boost::shared_ptr<Item> item2 = Item::create<string>();

item1 and item2 have the same (static) type: boost::shared_ptr. So there isn't any way you can make this compile:


and have this fail to compile:


I'm not sure what you're saying about "if I made the whole Item class a templated class taking a type, I would need to define this every time I call setValue or value (setValue<float>(5))". It sounds like you're actually talking about making each method templated, not the whole class. If the Item class was templated then you'd write:

boost::shared_ptr<Item<float> > item = Item<float>::create();

and then you can easily have the setValue() method accept only the matching type.

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You're right that it can't be a compile-time failure, but I don't read that in the question. –  MSalters Oct 16 '09 at 9:58
The templated class wouldn't require me to define the type for every function call as you correctly pointed out, I've modified the question. It may turn out that this way of doing things is an acceptable compromise, even though it's annoying to need to know the type of the value before created the shared pointer to the Item. –  Dan Oct 16 '09 at 10:05

Does this work for you?

#include <iostream>
#include <boost/shared_ptr.hpp>

using namespace std;
using namespace boost;

template<typename T> class Item
    Item(); // prohibited
    Item (const T & t) : m_value(t) {}
public :
    static shared_ptr<Item<T>> Create(const T & t) 
    { return shared_ptr<Item<T>>(new Item<T>(t)); }
    const T & getValue() const { return m_value; }
    void setValue(const T & v) { m_value = v; }
private :
    T m_value;

template<typename T> class Factory
public :
    static shared_ptr<Item<T>> CreateItem(const T & value)
    { return Item<T>::Create(value); }

void main()
    shared_ptr<Item<int>> a = Factory<int>::CreateItem(5);
    shared_ptr<Item<float>> b = Factory<float>::CreateItem(6.2f);
    std::cout << a->getValue() << std::endl;
    std::cout << b->getValue() << std::endl;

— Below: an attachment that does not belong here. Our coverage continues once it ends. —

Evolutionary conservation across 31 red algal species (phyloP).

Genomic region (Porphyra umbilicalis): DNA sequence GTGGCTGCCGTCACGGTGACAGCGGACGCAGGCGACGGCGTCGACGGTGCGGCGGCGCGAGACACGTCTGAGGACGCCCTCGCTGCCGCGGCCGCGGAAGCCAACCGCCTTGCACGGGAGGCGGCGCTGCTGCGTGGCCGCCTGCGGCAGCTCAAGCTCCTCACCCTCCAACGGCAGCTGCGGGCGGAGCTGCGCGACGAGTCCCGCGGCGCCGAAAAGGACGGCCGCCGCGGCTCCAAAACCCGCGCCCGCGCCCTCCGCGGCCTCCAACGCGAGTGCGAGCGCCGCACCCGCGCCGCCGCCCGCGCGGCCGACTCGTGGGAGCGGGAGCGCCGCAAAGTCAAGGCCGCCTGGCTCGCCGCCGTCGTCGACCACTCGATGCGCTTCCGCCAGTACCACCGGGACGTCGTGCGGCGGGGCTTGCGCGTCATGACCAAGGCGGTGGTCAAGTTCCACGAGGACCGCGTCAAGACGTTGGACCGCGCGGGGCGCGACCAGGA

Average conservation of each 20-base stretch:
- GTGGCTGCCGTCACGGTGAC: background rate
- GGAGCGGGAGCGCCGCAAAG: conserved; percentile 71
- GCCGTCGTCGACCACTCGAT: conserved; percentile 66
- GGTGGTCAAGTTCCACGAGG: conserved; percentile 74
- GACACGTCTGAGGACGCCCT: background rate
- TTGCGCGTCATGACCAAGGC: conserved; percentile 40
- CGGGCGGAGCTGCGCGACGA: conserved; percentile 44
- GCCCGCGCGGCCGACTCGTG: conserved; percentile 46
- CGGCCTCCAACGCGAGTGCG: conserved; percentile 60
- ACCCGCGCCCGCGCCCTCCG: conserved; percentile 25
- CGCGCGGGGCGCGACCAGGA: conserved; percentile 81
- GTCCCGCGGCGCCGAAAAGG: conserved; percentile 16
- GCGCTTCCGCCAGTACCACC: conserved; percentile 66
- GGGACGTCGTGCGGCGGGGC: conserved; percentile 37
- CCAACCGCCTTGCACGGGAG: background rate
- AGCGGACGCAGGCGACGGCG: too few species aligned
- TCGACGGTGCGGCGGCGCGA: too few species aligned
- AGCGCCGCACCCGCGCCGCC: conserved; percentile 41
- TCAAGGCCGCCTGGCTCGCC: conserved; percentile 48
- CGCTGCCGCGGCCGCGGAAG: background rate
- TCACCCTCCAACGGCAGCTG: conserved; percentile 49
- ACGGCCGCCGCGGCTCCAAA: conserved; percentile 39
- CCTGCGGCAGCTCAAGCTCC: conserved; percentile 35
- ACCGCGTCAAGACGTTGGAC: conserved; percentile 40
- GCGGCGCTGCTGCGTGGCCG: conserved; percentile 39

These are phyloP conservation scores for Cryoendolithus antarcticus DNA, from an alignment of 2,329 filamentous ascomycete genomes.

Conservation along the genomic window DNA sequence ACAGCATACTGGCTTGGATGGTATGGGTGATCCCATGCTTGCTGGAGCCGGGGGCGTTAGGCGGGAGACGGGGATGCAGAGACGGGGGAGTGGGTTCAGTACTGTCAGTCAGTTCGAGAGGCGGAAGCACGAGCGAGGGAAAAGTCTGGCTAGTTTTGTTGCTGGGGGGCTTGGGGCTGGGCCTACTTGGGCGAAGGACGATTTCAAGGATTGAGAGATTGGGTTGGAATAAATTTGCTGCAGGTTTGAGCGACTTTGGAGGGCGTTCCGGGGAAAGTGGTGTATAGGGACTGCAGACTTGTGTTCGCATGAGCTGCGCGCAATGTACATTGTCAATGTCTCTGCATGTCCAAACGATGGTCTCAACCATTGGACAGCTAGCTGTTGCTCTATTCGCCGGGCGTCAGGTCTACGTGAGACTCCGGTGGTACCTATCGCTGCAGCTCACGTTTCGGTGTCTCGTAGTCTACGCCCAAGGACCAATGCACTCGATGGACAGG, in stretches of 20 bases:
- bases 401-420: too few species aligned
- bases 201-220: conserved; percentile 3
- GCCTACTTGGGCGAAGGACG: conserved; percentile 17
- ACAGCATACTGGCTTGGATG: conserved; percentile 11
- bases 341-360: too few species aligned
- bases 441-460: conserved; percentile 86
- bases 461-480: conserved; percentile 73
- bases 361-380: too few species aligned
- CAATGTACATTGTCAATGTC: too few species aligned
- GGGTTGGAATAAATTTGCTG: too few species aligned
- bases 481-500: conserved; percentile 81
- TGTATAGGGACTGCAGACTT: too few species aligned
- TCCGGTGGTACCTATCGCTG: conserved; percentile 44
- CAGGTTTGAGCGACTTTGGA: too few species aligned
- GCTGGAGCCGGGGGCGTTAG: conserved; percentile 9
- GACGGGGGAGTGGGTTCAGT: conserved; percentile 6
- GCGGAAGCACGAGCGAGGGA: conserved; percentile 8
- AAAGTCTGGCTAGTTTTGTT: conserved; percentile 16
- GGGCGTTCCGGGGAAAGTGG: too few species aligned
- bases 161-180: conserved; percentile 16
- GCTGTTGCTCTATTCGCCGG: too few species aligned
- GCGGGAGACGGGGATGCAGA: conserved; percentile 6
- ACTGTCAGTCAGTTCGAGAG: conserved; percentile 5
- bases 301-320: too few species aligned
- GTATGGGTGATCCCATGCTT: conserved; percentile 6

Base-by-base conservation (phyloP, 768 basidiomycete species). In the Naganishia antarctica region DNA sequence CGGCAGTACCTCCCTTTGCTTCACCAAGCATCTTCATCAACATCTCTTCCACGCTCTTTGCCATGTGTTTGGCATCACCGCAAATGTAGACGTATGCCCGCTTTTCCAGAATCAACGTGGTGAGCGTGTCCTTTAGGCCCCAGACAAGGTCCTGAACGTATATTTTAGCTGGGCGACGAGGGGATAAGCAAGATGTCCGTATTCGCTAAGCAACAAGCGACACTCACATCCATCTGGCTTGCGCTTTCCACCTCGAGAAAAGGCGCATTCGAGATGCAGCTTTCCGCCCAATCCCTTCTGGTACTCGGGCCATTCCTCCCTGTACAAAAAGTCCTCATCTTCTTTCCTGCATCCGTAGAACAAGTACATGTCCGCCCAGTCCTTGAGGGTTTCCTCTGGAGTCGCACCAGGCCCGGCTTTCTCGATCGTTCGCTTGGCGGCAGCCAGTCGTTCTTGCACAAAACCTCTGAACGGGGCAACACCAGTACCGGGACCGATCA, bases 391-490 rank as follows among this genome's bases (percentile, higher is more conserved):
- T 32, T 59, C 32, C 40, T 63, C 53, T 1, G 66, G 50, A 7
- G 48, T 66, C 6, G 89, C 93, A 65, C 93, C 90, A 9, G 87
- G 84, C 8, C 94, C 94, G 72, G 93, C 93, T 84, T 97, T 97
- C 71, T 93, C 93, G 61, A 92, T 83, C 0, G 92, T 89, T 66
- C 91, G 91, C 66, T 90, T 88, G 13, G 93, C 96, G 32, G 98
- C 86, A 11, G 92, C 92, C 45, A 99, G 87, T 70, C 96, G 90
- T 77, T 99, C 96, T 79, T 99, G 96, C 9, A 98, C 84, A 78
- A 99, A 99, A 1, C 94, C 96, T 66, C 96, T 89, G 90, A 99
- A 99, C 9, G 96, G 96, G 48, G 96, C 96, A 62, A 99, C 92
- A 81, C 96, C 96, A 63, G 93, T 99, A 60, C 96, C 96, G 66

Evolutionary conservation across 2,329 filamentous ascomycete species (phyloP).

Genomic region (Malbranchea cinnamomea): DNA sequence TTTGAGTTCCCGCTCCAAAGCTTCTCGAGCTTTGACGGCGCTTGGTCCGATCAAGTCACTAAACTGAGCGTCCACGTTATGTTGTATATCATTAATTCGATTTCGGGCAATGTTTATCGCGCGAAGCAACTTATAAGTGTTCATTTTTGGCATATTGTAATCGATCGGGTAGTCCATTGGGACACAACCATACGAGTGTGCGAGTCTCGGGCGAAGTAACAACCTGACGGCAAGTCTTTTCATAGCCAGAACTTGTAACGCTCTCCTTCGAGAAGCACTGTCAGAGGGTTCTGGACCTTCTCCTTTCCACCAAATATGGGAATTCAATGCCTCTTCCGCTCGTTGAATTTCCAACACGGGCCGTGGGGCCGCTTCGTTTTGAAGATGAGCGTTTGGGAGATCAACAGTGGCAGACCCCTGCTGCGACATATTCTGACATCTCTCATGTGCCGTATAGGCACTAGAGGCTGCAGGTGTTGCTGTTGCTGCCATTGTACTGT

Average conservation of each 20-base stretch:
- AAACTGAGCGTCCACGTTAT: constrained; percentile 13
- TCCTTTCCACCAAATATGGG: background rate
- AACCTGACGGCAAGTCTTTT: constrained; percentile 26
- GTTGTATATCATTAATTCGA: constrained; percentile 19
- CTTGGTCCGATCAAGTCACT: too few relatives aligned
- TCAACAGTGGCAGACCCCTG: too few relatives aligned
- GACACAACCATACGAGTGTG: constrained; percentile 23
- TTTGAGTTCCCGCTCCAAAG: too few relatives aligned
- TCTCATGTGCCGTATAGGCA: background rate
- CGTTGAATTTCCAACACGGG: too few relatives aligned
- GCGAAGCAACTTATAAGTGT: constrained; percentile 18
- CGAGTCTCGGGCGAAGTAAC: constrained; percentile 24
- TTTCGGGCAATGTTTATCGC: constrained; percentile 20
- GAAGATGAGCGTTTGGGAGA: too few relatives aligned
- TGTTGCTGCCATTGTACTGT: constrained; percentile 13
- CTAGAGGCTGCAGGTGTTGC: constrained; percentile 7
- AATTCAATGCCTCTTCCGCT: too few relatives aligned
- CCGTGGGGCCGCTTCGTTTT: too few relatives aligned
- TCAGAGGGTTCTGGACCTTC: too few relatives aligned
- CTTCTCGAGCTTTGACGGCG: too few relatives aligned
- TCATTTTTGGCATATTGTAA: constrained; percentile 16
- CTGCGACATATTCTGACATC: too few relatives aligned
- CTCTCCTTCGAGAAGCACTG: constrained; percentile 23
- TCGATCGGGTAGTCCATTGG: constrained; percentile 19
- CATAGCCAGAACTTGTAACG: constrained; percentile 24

std::cout << a->getValue() << std::endl;
    std::cout << b->getValue() << std::endl;
  • edit - enforced more const-ness nazism.
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Almost exactly what I'm after, except that the programmer would require knowing the type of the Item to formulate the shared pointer, additionally, my entire library would require templates to deal with instances of Item being passed in, when I don't necessarily care about the type in most of the functions... –  Dan Oct 16 '09 at 10:11
So in other words : you'd rather have the shared_ptr<Item<int>> be smarter and pick it's own type in some smart way ? –  Maciek Oct 16 '09 at 10:14
Assuming the array of types you intend to use is limited : have you considered using boost::variant ? you could just have the Item contain boost::variant<possible types list in here> and initialize it with the correct type... –  Maciek Oct 16 '09 at 10:19
Essentially I need some untemplated base class to use when passing to a function not requiring the generic value implementations, it's just handling the conversion to the correct shared_ptr that I'm struggling on, without doing a crazy if dynamic_cast successful else if dynamic_cast successful etc... –  Dan Oct 16 '09 at 10:22
Yeah I looked at boost::variant, but there's no reason why the array of types should be limited, any type can be accepted as long as there's an acceptable implicit conversion –  Dan Oct 16 '09 at 10:23

This sounds very similar to boost.any. Have you look at this already?

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"The next approach I took was to try and store the initial type in the class and use boost::any for the internal storage..." –  Laurence Gonsalves Oct 16 '09 at 9:46